“Survey validation was very important for DESI because it allowed us – before starting the main survey – to adjust our selection of all the objects, including stars, bright galaxies, luminous red galaxies, emission line galaxies, and quasars,” said Christophe Yeche, a scientist with the French Alternative Energies and Atomic Energy Commission (CEA) who co-leads the target selection group. “We’ve been able to optimize our selection and confirm our observation strategy.”
Part of DESI’s survey validation included the “One-Percent Survey” visualized in this flythrough. Researchers took detailed images in 20 different directions on the sky, creating a 3D map of 700,000 objects and covering roughly 1% of the total volume DESI will study. With the instrument and survey plan successfully tested, the main DESI survey is now filling in the gaps between those observations.
As the universe expands, it stretches light’s wavelength, making it redder – a characteristic known as redshift. The further away the galaxy, the bigger the redshift. DESI specializes in collecting redshifts that can then be used to solve some of astrophysics’ biggest puzzles: what dark energy is and how it has changed throughout the universe’s history.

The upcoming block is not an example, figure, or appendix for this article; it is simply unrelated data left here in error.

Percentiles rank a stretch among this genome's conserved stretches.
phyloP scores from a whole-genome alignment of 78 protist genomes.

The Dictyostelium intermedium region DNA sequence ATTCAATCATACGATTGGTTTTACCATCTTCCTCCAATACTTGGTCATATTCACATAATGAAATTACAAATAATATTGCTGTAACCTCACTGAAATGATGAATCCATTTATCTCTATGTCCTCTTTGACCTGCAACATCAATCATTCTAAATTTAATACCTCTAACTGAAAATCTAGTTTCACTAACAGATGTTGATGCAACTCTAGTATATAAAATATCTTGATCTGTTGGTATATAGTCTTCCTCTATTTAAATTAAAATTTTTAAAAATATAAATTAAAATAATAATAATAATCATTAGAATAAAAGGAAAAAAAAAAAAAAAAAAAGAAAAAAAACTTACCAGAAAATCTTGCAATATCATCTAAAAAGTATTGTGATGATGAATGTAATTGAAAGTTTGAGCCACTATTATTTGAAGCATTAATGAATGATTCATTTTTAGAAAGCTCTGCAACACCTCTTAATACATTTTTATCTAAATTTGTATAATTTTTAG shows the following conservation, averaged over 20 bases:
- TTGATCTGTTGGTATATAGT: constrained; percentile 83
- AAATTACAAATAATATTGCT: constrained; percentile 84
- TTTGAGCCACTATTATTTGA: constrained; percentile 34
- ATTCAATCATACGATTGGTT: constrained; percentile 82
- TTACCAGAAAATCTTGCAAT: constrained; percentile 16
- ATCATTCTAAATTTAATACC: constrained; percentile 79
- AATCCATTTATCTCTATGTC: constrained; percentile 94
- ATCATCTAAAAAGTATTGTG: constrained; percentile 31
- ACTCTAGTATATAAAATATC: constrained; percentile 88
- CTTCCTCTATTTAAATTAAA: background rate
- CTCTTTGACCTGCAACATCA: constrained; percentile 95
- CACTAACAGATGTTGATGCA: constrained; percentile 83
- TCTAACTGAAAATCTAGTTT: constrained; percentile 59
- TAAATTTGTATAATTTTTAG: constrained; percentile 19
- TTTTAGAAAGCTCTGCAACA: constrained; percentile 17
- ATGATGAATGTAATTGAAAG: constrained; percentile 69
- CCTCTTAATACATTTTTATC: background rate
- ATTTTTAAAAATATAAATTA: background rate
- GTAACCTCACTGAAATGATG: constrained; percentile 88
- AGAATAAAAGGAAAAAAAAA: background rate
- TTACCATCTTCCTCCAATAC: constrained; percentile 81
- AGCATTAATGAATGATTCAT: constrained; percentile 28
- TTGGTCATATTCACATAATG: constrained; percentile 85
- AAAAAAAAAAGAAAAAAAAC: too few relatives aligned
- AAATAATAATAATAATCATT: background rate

While DESI’s primary goal is understanding dark energy, much of the data can also be used in other astronomical studies. For example, the early data release contains detailed images from some well-known areas of the sky, such as the Hubble Deep Field.
“There are some well-trodden spots where we’ve drilled down into the sky,” said Stephen Bailey, a scientist at Berkeley Lab who leads data management for DESI. “We’ve taken valuable spectroscopic images in areas that are of interest to the rest of the community, and we’re hoping that other people will take this data and do additional science with it.”
Two interesting finds have already surfaced: Evidence of a mass migration of stars into the Andromeda galaxy, and incredibly distant quasars, the extremely bright and active supermassive black holes sometimes found at the center of galaxies.
“We observed some areas at very high depth. People have looked at that data and discovered very high redshift quasars, which are still so rare that basically any discovery of them is useful,” said Anthony Kremin, a postdoctoral researcher at Berkeley Lab who led the data processing for the early data release. “Those high-redshift quasars are usually found with very large telescopes, so the fact that DESI – a smaller, 4-meter survey instrument – could compete with those larger, dedicated observatories was an achievement we are pretty proud of and demonstrates the exceptional throughput of the instrument.”